From the outset, "Blame" is quite sinister. It becomes apparent quite early that the act of murder is a difficult thing, especially on a whim and in the hands of the naivety of youth. While the poor execution might raise questions from the audience, it's a suitable plot device to put strain on the determined characters. Across the group, the performances are uneven, but a chilling score chimes in at all the right moments to carry on the drama. If only the director didn’t reveal too many details to make the guesswork easy. Still, you cannot fault the tension.
The Princess of MontpensierAnne Murphy
Set against the savage Catholic/Protestant wars that ripped France apart in the 16th century, the action centres on the love of Marie de Mezières for her dashing cousin Henri de Guise.
This period drama is sumptuously set and fastidiously costumed. The renaissance, as far as we can tell, is faithfully reproduced and it's magnificent to watch. "Princess of Montpensier" comes complete with dashing sword fights and big bloody battles, but most interest is invested in the dilemmas of duty over love. As the drama is played out the heroine is unable to refuse the allure of true romance, a Queen of Hearts.
Water for ElephantsAnne Murphy
A veterinary student abandons his studies after his parents are killed and joins a travelling circus as their vet.
"Water for Elephants" is an atmospheric movie evoking an old-fashioned, Hollywood romantic style. Watching this circus-spectacular you might be both sorry and glad you didn't run away to join the circus. Beyond the glitter of show time under the big-top is a tough life, particularly during the Depression of the 1930's. The circus also holds an exotic allure, and the travelling show and its performers enchant as the story unfolds. The elephant steals the show, no junk in this trunk.
Get LowStefan Bugryn
An old hermit throws himself a funeral party... while he's still alive.
This thoughtful meditation on forgiveness starts out as a comedy, but unravels to become something much more poignant. The joke of the 'funeral party' lasts only briefly, while the true drama slowly creeps in. What really makes this film work is the fine acting by the three leads. The odd sense of humour, and some truly touching moments are delivered with marvellous poise by the cast. Combined with stylish music, customers and production design, it makes for a very enjoyable movie... and that's the low down!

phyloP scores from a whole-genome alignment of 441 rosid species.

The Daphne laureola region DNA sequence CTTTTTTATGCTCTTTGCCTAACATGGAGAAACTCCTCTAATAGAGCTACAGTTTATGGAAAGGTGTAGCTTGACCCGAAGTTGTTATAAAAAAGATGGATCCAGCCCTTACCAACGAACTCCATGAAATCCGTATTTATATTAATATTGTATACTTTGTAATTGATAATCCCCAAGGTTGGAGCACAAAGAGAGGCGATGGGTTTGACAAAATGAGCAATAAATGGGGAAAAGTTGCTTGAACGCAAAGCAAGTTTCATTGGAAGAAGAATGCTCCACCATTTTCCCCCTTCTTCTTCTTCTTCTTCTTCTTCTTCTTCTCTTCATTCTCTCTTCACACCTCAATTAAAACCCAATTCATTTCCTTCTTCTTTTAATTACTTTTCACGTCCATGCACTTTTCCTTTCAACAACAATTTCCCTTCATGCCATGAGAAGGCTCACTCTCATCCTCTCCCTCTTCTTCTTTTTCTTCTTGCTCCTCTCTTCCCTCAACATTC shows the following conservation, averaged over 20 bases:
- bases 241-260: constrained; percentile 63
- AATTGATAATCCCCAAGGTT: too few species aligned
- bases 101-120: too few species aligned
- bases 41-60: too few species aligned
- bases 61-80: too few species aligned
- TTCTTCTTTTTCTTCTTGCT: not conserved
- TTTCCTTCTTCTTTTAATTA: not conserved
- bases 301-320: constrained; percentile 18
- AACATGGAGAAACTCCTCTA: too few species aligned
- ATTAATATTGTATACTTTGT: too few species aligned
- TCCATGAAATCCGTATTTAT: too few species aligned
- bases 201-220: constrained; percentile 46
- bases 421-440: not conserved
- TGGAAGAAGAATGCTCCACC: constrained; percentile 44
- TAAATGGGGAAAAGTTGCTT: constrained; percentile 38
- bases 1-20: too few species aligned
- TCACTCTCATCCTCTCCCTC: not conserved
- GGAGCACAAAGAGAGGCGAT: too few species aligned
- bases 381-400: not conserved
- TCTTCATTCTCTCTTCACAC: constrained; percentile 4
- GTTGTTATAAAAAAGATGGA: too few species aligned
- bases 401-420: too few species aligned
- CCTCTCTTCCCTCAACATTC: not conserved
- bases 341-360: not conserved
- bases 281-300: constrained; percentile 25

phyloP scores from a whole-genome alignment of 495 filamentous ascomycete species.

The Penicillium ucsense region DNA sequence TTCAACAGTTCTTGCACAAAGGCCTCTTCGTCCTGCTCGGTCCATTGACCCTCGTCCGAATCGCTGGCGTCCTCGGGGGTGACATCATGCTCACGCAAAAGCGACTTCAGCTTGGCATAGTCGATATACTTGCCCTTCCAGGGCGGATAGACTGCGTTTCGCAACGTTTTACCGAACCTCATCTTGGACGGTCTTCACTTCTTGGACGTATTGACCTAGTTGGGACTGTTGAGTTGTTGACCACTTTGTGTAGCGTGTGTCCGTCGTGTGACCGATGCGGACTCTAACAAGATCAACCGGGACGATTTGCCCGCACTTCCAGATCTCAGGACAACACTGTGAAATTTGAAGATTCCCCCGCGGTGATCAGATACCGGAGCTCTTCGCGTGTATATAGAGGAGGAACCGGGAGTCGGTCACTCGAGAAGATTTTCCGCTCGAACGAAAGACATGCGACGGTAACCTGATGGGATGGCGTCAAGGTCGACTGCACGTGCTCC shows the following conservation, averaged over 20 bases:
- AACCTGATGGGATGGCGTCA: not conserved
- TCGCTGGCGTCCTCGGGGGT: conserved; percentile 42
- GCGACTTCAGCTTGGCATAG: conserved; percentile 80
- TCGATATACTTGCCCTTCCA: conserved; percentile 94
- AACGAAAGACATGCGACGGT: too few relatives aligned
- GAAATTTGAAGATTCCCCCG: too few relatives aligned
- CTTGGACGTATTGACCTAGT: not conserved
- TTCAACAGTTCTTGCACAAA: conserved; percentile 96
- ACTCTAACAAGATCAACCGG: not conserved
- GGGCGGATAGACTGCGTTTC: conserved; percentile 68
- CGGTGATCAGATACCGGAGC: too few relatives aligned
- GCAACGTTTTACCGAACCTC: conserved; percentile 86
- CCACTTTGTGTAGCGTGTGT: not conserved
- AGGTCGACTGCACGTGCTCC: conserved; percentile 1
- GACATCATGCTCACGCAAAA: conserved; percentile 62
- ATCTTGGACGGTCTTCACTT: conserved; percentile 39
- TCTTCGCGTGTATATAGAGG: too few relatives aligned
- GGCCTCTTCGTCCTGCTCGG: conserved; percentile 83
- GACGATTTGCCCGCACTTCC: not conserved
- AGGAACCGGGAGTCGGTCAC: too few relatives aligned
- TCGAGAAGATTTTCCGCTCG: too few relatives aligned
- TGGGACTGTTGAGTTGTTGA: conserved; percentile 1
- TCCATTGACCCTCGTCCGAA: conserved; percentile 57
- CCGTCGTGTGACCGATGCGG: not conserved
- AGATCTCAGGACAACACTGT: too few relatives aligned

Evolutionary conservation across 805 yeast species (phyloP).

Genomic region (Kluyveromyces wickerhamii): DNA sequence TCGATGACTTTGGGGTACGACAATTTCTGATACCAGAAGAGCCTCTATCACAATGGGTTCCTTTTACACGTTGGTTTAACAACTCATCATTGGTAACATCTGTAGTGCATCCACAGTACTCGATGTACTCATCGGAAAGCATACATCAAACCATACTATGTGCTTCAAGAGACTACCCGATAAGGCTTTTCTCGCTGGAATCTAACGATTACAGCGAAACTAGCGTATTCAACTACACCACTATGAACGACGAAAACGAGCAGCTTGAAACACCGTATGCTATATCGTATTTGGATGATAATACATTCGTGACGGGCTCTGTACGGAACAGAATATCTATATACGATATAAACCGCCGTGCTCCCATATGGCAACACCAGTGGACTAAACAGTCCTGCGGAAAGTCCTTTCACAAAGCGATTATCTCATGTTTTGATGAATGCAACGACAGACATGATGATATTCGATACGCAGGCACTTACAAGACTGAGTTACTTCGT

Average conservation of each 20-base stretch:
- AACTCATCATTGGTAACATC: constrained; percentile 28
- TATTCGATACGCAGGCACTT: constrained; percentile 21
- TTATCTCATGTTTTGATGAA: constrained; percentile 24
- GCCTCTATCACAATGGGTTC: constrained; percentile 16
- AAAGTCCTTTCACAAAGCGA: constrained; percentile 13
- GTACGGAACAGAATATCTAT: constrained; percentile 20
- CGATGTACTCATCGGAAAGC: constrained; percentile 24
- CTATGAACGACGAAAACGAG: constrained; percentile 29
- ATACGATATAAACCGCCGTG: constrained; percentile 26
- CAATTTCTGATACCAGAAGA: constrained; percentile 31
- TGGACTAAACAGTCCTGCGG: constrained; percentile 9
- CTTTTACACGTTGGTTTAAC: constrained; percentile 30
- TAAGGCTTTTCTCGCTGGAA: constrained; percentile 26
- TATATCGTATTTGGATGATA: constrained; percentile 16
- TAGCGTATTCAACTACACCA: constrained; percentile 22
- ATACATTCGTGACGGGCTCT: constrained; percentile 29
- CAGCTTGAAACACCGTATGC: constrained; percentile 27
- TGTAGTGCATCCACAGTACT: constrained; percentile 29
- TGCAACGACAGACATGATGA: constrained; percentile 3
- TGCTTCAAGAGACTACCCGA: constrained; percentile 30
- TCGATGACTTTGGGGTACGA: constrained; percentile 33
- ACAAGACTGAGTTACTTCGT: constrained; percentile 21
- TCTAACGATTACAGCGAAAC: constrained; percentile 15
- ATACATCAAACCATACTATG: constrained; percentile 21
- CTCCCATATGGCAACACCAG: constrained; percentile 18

Get LowAnne Murphy
Equal parts folk tale, fable and real-life legend about the mysterious, 1930s Tennessee hermit who famously threw his own rollicking funeral party.
"Get Low" is a good old fashioned hokey folky story with warm understated performances from a big name cast, and a mule. It's deftly crafted and charming to watch. There's a slow build around the themes of guilt and forgiveness before the eventual plot reveal. Although tears are coaxed out during the long awaited climax, this movie will be watched for the dawdling journey rather than the ending. Hard not to like but lacking real highs and lows.
A look at the life of serial killer John Bunting.
The world looks like a more sinister place after watching "Snowtown". The story, which recounts real events, is chilling and shows life as you wish it wasn't. The setting is a colourless and unsettling suburban landscape, all the more terrifying for its ordinariness. It's sometimes hard to tell the relationships between the characters, not that it's possible to care for any of them. The dramatic build is slow and we squirm at what's coming and, unsurprisingly, the audience becomes enmeshed in scenes so sickening that they're almost unwatchable. Snowtown is no town to be.
Angèle and TonyAnne Murphy
A fragile woman returns to the seaside town of Normandy on completing a jail term and meets a fisherman through a personal ad.
The sensitivities around relationships are captured with few words in this intimate exploration of human connections. The characters are forthright and defensive, whatever warmth they may have is not to be squandered, and their innermost temperaments are reflected in the windswept coastline and grey subdued ocean. The tone is understated and the film is all the more powerful for the simplicity with which it captures restrained expressions of longing. Tony ❤ Angele and vice versa.
The Last CircusAnne Murphy
Two clowns compete for the love of a beautiful trapeze artist.
"The Last Circus" uses a circus troupe in an allegorical presentation of the horror of the Spanish Civil War. The result is macabre and violent, yet strangely compelling viewing. There's nothing subtle in the telling of the story, it goes right over the top with absurdity, and then it could be argued that the same comic chaos underpins any war. Choosing clowns as the main characters is heavy handed imagery; both the happy clown and the sad clown are grotesque, more than entertaining. This metaphor laden effort is in need of a ring-master.
Something BorrowedThomas Jones
Friendships are tested and secrets come to the surface when terminally single Rachel falls for Dex, her best friend Darcy's fiancé.
If any actor is quoted saying it was the 'great script', which attracted them to this film, they are lying. Sure the movie promotes itself as a romantic comedy, but it fails in both genres. Every time there are glimpses of comedy, the script turns it on its head and it all becomes really deep. You almost feel sorry for the actors who try their best to make lemonade out of lemons. "Something Borrowed" will borrow your time and never give it back.